Jerzy Krasinski - TR-4 Cruiser

As I said I use a long flap handle. The pivot point of this handle is located over the main spar and the bolts holding the whole box in place utilize hard point at the bottom-back of the console, provided there for the seat belts, and two additional hard points, one on top and the other at the front bottom of the flap box.

I found that the box was floppy when I used only spacers on the bolts as described in the manual. To make the whole thing rigid I provided a long aluminum "U" shaped channel at the bottom and a short one at the top, making a real rigid box..

Picture 1 shows the pieces, but it does not show a complete thing. When I assembled it I found that the push rod getting in the opening between the side plates might jam if something flexed under load and the face of the rod got against the edge of the side flap. Maybe I am paranoid but I felt better adding a backwards extensions of the side flaps with gradually increased distance between the walls, call it a funnel, which guided the push rod smoothly into the gap between the side plates. Now even if something flexed it is impossible to jam it. Unfortunately I did not make a picture of the thing with the "funnel".

Next two pictures show the dog leg arm attached to the transversal tube.

Please note that I increased the number of bolts to five, and to accomodate the bolts I machined the arm with a cylindrical extension around the tube. The hole at 90degrees away from the line of five holes is a set screw. It does not do anything good after you finished with everything, but it is invaluable when you are drilling the first hole in the tube using one of the holes as a guide - it assures that everything would stay where it was set.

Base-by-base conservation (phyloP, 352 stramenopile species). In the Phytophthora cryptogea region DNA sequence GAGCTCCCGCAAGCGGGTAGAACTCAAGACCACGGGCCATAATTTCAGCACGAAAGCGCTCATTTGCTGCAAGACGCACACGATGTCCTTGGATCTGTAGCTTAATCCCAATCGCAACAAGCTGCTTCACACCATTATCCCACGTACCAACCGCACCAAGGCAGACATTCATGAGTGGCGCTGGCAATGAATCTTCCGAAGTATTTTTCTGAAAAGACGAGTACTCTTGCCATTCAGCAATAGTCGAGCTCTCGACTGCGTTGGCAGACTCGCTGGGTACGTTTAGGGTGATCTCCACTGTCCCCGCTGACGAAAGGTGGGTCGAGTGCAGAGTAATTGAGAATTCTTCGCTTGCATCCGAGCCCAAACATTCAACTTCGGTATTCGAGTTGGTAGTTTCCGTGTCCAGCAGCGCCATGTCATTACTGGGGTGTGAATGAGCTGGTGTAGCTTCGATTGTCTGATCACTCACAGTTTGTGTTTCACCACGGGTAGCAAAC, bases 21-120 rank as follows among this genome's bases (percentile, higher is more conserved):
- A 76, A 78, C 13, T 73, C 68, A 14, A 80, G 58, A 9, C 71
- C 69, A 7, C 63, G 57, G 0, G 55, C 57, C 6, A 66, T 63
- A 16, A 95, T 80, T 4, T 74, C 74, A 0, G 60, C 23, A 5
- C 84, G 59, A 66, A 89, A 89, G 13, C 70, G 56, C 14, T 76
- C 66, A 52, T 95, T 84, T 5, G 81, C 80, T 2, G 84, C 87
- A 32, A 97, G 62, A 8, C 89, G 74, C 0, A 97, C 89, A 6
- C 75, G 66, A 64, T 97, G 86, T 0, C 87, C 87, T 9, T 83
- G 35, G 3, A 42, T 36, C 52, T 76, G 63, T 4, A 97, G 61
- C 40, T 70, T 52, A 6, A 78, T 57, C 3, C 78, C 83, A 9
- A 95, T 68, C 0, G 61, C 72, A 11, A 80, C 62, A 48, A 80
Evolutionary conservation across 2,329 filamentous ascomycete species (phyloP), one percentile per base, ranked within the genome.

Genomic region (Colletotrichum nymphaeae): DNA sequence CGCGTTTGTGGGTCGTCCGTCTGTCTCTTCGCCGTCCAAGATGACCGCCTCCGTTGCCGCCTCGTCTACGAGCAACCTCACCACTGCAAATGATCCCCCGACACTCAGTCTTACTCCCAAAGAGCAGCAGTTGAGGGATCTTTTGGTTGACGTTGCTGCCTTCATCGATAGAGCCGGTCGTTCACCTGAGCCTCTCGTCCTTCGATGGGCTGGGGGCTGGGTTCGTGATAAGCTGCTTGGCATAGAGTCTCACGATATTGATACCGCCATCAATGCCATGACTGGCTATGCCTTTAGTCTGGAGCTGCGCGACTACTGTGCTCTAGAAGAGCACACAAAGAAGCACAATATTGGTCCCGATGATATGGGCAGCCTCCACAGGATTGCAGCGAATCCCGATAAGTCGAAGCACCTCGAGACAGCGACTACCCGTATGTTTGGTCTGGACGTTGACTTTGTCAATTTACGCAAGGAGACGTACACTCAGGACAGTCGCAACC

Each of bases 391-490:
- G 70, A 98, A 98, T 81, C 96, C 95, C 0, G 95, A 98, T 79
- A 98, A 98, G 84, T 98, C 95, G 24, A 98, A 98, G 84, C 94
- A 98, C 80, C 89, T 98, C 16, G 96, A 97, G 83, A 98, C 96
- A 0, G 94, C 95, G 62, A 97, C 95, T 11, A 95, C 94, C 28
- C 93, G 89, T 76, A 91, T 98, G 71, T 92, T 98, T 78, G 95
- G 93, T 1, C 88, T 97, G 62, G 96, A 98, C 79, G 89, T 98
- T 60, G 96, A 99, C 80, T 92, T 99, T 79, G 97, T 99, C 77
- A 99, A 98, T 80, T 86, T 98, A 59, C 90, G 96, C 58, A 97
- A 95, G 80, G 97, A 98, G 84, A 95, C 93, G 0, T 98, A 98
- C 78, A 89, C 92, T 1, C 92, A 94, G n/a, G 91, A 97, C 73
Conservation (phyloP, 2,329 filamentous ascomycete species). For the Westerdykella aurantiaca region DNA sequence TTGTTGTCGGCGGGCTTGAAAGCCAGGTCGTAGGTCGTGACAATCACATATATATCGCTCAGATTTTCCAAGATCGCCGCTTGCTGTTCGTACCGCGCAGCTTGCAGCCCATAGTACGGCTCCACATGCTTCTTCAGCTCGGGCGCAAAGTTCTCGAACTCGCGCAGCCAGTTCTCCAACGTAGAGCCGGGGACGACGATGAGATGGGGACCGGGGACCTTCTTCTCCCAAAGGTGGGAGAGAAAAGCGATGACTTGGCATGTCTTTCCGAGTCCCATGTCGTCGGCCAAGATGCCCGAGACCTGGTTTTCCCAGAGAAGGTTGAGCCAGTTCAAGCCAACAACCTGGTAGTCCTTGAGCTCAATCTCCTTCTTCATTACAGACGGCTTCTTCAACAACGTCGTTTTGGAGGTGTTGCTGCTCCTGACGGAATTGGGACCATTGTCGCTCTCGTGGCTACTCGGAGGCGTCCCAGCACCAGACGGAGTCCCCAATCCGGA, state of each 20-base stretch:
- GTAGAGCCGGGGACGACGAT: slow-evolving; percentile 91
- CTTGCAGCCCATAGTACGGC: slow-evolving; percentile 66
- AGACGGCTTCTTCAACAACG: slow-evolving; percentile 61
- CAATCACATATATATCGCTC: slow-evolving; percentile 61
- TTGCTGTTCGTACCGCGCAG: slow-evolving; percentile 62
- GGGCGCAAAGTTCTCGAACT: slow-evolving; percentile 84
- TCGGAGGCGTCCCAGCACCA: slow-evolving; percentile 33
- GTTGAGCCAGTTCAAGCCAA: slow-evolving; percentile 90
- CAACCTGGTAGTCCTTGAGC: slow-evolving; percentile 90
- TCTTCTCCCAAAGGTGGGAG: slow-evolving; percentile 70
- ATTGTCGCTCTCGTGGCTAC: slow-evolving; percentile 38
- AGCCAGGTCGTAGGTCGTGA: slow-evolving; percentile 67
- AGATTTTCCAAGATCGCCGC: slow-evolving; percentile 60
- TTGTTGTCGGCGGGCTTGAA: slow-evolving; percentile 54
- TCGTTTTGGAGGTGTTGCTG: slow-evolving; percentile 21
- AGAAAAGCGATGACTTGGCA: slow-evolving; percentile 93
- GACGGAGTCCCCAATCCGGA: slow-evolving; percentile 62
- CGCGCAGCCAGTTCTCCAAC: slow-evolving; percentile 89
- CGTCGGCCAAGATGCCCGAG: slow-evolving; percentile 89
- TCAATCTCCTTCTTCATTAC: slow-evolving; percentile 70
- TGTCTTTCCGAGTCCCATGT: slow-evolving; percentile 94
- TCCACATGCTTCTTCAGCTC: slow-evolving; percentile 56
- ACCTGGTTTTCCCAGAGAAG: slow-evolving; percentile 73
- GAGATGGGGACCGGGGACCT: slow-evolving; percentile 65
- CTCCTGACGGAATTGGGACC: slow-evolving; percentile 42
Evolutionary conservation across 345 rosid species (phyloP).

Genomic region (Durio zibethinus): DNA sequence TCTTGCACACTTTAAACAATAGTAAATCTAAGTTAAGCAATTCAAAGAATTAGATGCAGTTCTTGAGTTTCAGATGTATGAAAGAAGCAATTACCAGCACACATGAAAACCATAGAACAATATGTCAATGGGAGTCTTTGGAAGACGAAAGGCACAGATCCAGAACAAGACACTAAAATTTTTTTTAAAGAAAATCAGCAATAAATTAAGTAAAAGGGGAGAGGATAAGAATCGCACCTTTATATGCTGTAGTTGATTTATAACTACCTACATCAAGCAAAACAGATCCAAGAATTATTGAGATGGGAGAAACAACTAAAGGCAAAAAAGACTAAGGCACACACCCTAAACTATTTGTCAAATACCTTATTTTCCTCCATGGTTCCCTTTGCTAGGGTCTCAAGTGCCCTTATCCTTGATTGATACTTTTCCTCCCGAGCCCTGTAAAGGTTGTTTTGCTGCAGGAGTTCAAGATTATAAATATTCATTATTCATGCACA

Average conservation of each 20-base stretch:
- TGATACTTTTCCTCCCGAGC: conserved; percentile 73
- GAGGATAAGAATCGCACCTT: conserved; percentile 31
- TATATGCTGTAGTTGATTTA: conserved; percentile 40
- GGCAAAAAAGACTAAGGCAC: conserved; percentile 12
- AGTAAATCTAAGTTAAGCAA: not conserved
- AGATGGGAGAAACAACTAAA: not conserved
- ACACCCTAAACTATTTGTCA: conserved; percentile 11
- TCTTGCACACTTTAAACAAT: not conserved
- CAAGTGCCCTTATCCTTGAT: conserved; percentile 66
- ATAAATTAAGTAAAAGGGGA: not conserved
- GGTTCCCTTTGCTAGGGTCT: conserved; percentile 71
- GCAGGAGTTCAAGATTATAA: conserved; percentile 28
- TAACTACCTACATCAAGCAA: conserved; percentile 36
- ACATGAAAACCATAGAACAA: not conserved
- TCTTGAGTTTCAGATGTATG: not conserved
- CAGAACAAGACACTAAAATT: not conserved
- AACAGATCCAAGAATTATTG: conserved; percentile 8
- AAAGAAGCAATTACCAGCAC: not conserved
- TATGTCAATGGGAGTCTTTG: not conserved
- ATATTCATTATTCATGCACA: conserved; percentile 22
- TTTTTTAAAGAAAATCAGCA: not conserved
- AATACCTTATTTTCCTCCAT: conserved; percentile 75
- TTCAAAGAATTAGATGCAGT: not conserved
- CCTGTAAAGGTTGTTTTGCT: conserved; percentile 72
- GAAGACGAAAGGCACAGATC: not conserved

For the flaps "in" the horn of the hand actuated lever, connected to the push rod, is roughly at right angle to the push rod resulting in the longest effective lentgh of the horn, while the dog leg lever is all the way forward over the back spar resulting in a small effective length of this lever, roughly equal to the length of the arm from the center of the tube to the corner. In this position the angular transmission rate is the same as in the old design, but with the arm twice as long as original the force is reduced roughly by a factor of 2.

When the flaps are totally "out" which corresponds to approximately 45 deg, the horn of the hand actuated lever's is at ~20 degrees to the horizon reducing effective length of that horn, while the dog leg arm is moved up and it utilizes the whole distance between the pivot points as the effective arm. This way the force on the handle is reduced by an additionl factor of ~2.5 in addition to the former factor of 2, That should result in a factor of ~5 decrease of force on the handle, or increase of force transferred to the flaps, for the full deflection of flaps. Of course nothing comes for free, and the flaps move out slower vs motion of the handle as you reach large deflection angle.
The other set of pictures shows position of the hand lever for the flaps "in" and the first, second and third steps "out". I checked if it is ergonomic moving it while sitting there. It seems to be ok. in all positions.
I installed more bolts to attach the arms to the tube for these reasons:

(1) If one uses two bolts in the side arms and only two bolts in the central arm, it is obvious that the central arm transferring all torque from both side arms is the weakest point of the construction. Why not to make equal stress in all joints?

(2) The infamous British analysis has shown that the strength of the joints, especially for the central arm is marginal (for their assumed maximum load)

(3) I wanted more flap deflection and it was obvious that that would increase forces.

The additional long bolt attaching the side arm is shown on the picture. It goes at right angle to the original bolts and between them, going into a tight thread in the arm. I will use a locking wire to immobilize the bolt in place.

It is likely that I will not need full 45 degrees but I will have an easy way to limit it. Trying to increase it in the old construction is not easy.